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2818 - Chiefly Houses and Ancestral Vitalities: Life as Public Wealth among the Ancient Taino

This paper interrogates the fifteenth- and sixteenth-century historical sources on the Greater Antilles –Hispaniola, Puerto Rico and Cuba– in order to elucidate the notions of “public wealth” entertained by the peoples that came to be known as Taino. This is possible thanks to the copious documentation left by Spanish chroniclers but, above all, to Ramón Pané’s Account of the Antiquities of the Indians, a report on the “beliefs and idolatries” of the Arawak-speaking Taino written around 1498. These sources suggest that, from a Taino perspective, the most important collective asset is life itself. Taino ontological and cosmological understandings indicate that life was conceived as a scarce resource. The task of ensuring abundant vitality for the land, animals and people and of accumulating as many potentialities of life as possible was in the hands of the caciques (“owners of the house”), a hierarchy of village, local and regional leaders who controlled the life-giving knowledge and ritual paraphernalia necessary to ensure the reproduction and well-being of their communities. The most important sources of life were the zemis, ritual effigies that represented in geometric, human or animal shape the vitalities (souls) of ancient chiefly ancestors. With the help of associated shaman-priests (behiques), Taino caciques performed periodic collective ceremonies in which they praised the history and feats of their chiefly houses, while simultaneously beseeching their zemis to bestow their vitality on their followers –manifested in safe parturitions, rapid multiplication, beneficial weather and victory over enemies. As the embodiment of chiefly houses and ancestral vitalities, caciques and zemis were viewed as the most important repositories of life and the main components of public wealth. They were thus the object of much raiding and pillaging in a context of inter-community competition for life forces characteristic of what I call Amerindian “political economies of life.”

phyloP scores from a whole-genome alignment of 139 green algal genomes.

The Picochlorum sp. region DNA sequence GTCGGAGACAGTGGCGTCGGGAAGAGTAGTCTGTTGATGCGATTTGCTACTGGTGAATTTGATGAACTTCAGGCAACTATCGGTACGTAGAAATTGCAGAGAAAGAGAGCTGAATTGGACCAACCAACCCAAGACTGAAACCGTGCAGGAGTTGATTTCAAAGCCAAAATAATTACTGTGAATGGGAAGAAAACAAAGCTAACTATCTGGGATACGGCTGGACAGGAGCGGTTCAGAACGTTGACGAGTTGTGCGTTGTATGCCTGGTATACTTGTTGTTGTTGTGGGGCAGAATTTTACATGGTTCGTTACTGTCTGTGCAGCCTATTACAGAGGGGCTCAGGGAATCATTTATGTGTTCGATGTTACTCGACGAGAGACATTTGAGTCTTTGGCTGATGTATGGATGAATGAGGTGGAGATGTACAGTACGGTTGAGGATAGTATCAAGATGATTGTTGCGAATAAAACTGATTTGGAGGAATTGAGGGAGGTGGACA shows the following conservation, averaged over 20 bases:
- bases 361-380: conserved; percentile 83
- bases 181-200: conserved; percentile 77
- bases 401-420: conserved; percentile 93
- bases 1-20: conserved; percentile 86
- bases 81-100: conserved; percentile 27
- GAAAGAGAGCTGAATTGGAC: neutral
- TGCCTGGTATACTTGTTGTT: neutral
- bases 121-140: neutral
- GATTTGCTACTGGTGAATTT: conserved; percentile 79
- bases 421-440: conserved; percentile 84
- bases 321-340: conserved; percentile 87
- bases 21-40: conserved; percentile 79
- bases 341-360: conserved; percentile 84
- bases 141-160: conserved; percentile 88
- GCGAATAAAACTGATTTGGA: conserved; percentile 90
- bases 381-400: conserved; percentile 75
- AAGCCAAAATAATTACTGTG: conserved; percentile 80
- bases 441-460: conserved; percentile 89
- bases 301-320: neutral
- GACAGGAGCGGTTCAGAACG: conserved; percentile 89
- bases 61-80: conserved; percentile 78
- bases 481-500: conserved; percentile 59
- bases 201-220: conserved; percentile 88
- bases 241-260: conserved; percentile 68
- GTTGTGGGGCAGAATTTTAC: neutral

Keywords: property, Public wealth, vital force, Taino, Amerindians

Author: Santos Granero, Fernando (Smithsonian Tropical Research Institute, Panama / Panama)

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